Bombing Civilians: A Twentieth-Century History

Yuki Tanaka (Editor) Marilyn B. Young (Editor)


Bombing Civilians examines a crucial question: why did military planning in the early twentieth century shift its focus from bombing military targets to bombing civilians? From the British bombing of Iraq in the early 1920s to the most recent policies in Kosovo, Afghanistan, Iraq, and Lebanon, Bombing Civilians analyzes in detail the history of indiscriminate bombing, examining the fundamental questions of how this theory justifying mass killing originated and why it was employed as a compelling military strategy for decades, both before and since the bombing of Hiroshima and Nagasaki.

Product Details

$19.95  $18.35
New Press
Publish Date
July 27, 2010
5.25 X 0.75 X 8.0 inches | 0.73 pounds
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About the Author

Yuki Tanaka is a research professor at Hiroshima Peace Institute of Hiroshima City University and a coordinator of the Asia-Pacific Journal. He is a co-editor, with Marilyn B. Young, of Bombing Civilians: A Twentieth-Century History (The New Press).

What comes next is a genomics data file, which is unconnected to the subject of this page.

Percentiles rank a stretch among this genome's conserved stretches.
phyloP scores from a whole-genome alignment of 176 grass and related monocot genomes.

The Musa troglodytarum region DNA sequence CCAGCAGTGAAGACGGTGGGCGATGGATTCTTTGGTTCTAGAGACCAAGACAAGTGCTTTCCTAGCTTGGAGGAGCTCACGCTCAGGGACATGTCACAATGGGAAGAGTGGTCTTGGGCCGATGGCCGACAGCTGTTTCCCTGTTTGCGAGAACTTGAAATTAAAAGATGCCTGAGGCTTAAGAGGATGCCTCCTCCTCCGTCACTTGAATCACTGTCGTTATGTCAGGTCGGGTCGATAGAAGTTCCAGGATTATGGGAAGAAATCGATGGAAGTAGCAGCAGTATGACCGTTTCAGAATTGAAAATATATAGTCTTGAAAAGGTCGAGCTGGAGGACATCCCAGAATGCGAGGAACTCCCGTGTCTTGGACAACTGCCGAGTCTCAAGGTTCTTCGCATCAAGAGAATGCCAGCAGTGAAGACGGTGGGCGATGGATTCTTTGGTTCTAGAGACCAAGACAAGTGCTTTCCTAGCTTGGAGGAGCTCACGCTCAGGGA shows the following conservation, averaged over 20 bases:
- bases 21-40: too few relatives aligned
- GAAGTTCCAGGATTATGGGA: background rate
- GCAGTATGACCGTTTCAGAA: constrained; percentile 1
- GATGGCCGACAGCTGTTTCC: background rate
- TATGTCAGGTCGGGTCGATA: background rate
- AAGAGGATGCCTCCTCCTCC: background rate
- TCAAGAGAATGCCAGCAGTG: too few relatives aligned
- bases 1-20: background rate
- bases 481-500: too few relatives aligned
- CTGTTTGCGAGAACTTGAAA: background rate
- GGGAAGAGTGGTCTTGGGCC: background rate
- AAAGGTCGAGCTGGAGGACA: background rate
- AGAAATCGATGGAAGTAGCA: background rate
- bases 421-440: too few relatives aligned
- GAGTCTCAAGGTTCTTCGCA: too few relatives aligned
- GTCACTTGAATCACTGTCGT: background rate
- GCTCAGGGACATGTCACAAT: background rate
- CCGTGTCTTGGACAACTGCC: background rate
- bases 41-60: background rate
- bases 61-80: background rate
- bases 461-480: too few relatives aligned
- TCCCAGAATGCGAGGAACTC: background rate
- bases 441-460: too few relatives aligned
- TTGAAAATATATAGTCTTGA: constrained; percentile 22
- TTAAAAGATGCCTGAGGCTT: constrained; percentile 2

Marilyn B. Young was a professor of history at New York University. She was a co-editor (with Lloyd C. Gardner) of The New American Empire: A 21st Century Teach-In on U.S. Foreign Policy and Iraq and the Lessons of Vietnam: Or, How Not to Learn from the Past and (with Yuki Tanaka) of Bombing Civilians: A Twentieth-Century History, all published by The New Press.


Young, a professor of history at NYU, and Tanaka, of the Hiroshima Peace Institute, bring together eight essays by American, Japanese and European scholars on a disturbing subject: why has aerial warfare, beginning in WWI, emphasized civilian targets? Aerial bombing affects civilian morale, a vulnerable element in a country mobilized for total war. Tanaka demonstrates that during the interwar years the British considered air strikes in Iraq a cheaper, more "humane" way of maintaining imperial control than conventional ground operations. Ronald Schaeffer, Robert Moeller and Mark Selden each show that area bombardment was regarded, in particular by Britain and the U.S., as a shortcut to victory long after evidence ceased to support the belief. Selden goes so far as to assert that "[m]ass murder of civilians has been central to all subsequent U.S. wars." Discussing the morality of bombing, C.A.J. Coady is the only contributor who engages the moral principle of double effect: keeping collateral damage under the restraints of morality, reason and law. Still, this is better read as advocacy than scholarship.